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Fred Gould, a professor of agriculture at North Carolina State University who chaired a 2016 National Academies of Sciences, Engineering, and Medicine report on genetically engineered crops, often leads educational sessions on GMOs. He likes to show a photograph of a supermarket produce section and ask how many of the vegetables in the picture are genetically modified. He gets lots of guesses as high as 90%—but the right answer is zero.

There are a handful of genetically modified fruits and veggies on the market, including summer squash, papayas, and the aforementioned pineapples and apples. And within the past decade, the FDA has approved genetically modified salmon (which grows faster than regular fish) and pork free of a specific allergen. But in the U.S., GMOs are much more likely to show up in processed foods like cooking oils, soy products, sweeteners, and snack foods. Almost all of the soybeans, corn, sugar beets, and canola planted in the U.S. are genetically modified, mainly for resistance against insects or pesticides. These crops are then used to make many of the packaged foods most Americans eat every day.

By eating these foods, the average American has for decades been part of a “natural experiment,” Gould says. People in the U.S. and Canada have been eating GMOs for decades, whereas they’re consumed less frequently overseas. If GMOs were linked to serious health problems, researchers would expect to see them reflected in comparisons of the health of North Americans relative to Europeans. But “when we look at the data,” Gould says, “we don’t see any signs.” Indeed, researchers have found no evidence of GMO-related increases in cancer, obesity, kidney disease, gastrointestinal issues, autism, or food allergies in the U.S. and Canada versus Europe. Research in animals has also shown no evidence that consuming GMOs causes genetic mutations, organ damage, or fertility problems.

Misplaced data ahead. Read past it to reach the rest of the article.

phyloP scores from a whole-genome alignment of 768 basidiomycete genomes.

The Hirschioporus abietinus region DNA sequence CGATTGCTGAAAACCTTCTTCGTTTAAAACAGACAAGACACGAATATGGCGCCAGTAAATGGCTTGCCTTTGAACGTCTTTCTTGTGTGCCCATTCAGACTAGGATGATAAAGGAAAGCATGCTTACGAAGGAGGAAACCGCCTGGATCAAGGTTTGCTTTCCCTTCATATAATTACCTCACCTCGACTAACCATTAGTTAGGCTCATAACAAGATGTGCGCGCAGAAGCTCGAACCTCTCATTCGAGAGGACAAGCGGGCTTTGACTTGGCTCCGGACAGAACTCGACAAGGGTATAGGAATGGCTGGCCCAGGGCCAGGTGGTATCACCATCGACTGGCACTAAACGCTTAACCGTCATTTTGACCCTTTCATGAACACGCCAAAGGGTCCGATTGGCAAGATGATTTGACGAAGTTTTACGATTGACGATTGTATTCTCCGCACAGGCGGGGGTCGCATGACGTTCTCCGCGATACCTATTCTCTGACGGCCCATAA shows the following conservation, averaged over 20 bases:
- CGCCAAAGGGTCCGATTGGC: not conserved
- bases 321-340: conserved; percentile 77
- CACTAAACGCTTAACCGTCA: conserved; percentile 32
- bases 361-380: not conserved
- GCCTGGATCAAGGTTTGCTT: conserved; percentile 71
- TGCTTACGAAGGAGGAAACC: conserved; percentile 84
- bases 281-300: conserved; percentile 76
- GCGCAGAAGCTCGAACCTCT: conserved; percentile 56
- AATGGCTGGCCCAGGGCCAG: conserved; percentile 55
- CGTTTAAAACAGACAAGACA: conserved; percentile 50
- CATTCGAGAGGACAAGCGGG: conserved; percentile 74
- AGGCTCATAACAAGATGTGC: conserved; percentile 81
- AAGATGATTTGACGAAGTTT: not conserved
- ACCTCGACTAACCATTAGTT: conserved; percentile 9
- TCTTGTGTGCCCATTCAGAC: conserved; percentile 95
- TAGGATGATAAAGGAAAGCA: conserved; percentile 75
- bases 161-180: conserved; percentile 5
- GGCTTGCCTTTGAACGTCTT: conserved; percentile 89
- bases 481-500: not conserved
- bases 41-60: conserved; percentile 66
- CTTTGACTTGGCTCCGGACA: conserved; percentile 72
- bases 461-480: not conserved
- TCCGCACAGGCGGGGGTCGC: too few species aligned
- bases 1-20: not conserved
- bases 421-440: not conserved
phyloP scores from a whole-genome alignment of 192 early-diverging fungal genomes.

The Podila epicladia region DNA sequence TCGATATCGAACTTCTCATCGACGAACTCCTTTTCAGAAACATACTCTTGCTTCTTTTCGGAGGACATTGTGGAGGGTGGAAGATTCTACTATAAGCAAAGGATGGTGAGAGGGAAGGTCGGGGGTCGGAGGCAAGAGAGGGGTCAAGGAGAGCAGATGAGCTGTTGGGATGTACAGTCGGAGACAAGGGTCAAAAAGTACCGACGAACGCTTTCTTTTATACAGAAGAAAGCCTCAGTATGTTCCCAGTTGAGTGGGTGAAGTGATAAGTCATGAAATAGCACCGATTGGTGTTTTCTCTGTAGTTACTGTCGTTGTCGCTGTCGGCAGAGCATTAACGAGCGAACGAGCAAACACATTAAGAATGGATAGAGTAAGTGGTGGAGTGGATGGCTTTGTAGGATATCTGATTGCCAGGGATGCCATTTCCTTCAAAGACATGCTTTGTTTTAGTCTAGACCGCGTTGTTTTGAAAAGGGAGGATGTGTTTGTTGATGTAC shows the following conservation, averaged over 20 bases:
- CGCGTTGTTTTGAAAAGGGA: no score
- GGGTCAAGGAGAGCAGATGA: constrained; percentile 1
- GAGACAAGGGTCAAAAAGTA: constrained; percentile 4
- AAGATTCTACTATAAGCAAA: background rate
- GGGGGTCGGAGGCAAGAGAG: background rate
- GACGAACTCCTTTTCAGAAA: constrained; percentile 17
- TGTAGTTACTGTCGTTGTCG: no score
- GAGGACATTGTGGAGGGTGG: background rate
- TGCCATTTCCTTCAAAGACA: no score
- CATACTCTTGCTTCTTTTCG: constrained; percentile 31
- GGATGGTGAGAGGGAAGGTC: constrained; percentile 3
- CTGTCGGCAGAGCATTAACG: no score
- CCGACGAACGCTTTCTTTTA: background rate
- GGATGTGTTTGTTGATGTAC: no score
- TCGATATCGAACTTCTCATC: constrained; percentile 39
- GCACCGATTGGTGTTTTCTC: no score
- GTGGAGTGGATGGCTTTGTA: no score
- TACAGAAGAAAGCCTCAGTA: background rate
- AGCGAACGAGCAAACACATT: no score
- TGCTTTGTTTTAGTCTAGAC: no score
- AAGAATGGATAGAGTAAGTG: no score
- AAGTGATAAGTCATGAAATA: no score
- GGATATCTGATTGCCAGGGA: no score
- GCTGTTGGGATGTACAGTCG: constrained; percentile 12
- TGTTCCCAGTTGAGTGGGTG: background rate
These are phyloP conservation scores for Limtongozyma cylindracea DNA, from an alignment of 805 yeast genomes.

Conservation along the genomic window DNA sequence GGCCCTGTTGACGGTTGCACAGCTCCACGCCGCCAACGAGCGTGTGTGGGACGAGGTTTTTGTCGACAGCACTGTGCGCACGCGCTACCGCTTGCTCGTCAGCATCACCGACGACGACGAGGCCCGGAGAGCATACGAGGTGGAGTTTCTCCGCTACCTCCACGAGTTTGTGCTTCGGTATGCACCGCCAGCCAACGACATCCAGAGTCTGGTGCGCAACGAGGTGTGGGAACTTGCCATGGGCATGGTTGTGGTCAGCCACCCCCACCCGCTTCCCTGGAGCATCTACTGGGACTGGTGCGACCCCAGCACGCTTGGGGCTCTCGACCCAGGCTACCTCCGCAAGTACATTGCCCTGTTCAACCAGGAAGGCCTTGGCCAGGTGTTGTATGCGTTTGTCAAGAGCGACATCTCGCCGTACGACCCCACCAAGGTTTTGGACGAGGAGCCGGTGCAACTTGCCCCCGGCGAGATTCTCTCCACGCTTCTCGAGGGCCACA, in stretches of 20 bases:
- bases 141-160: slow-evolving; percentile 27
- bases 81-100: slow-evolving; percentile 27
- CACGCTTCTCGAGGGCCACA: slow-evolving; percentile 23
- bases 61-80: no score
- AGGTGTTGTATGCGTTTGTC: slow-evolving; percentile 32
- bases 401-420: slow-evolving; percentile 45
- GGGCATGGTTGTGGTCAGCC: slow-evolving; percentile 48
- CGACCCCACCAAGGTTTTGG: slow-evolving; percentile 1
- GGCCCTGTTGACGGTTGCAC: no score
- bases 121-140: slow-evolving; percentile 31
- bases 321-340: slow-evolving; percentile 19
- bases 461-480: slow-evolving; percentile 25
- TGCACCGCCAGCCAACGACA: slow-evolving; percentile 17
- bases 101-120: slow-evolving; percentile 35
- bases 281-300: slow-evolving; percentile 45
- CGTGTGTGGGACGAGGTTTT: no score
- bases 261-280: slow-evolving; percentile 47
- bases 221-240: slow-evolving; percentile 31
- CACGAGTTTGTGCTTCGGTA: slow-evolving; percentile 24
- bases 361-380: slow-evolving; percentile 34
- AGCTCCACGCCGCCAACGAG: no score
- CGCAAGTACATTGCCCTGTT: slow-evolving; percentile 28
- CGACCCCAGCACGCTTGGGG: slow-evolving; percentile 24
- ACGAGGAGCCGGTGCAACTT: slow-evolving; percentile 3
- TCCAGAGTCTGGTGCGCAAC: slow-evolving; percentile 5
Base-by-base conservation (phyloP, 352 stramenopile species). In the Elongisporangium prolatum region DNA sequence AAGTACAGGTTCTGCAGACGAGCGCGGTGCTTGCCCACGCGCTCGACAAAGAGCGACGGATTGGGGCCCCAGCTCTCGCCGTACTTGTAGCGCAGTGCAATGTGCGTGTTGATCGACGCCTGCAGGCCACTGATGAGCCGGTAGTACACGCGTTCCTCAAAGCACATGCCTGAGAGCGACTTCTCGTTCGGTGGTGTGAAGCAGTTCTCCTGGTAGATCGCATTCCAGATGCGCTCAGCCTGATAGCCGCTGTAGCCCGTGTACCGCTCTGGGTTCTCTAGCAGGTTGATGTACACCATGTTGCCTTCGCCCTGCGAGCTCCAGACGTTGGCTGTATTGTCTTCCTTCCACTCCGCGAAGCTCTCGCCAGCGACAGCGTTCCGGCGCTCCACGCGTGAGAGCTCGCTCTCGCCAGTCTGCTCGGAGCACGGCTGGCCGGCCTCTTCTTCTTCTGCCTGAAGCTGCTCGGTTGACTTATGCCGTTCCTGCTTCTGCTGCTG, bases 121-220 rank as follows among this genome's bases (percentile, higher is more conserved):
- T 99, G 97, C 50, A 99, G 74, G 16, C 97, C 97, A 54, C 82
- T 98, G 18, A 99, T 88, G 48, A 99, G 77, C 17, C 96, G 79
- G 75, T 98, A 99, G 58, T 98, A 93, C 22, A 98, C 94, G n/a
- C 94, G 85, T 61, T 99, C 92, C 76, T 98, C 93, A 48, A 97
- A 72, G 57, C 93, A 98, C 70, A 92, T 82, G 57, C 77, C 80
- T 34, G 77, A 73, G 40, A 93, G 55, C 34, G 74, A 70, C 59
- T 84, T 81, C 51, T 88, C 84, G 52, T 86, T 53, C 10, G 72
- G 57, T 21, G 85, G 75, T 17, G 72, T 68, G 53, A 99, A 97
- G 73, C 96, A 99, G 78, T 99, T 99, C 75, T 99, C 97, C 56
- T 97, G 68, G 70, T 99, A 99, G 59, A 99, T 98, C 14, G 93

“We’re very careful about saying there are no effects. We haven’t found any effects,” Gould says. There’s always a chance new risks could come to light with time, he says, but he feels that’s unlikely based on what the science has shown so far. 

Malone agrees that, based on the available research, there’s no clear reason to fear genetically modified foods and plenty of reasons to embrace them. Gene-editing can not only make foods more nutritious, but also streamline their production processes to improve sustainability, he says. Planting genetically modified crops, research suggests, may increase yields and allow farmers to produce more food on less land, while simultaneously cutting down on chemical pesticide use. Meanwhile, fast-growing genetically modified salmon theoretically requires fewer resources to raise compared to conventional fish.

As Malone sees it, innovations like these are the strongest reason for people to embrace GMOs, particularly as it becomes clear that the status quo isn’t serving the planet or its people. “Production systems across the planet are realizing that we are going to have to confront climate change. We are going to have to adapt,” Malone says. “Agriculture can be part of the solution.”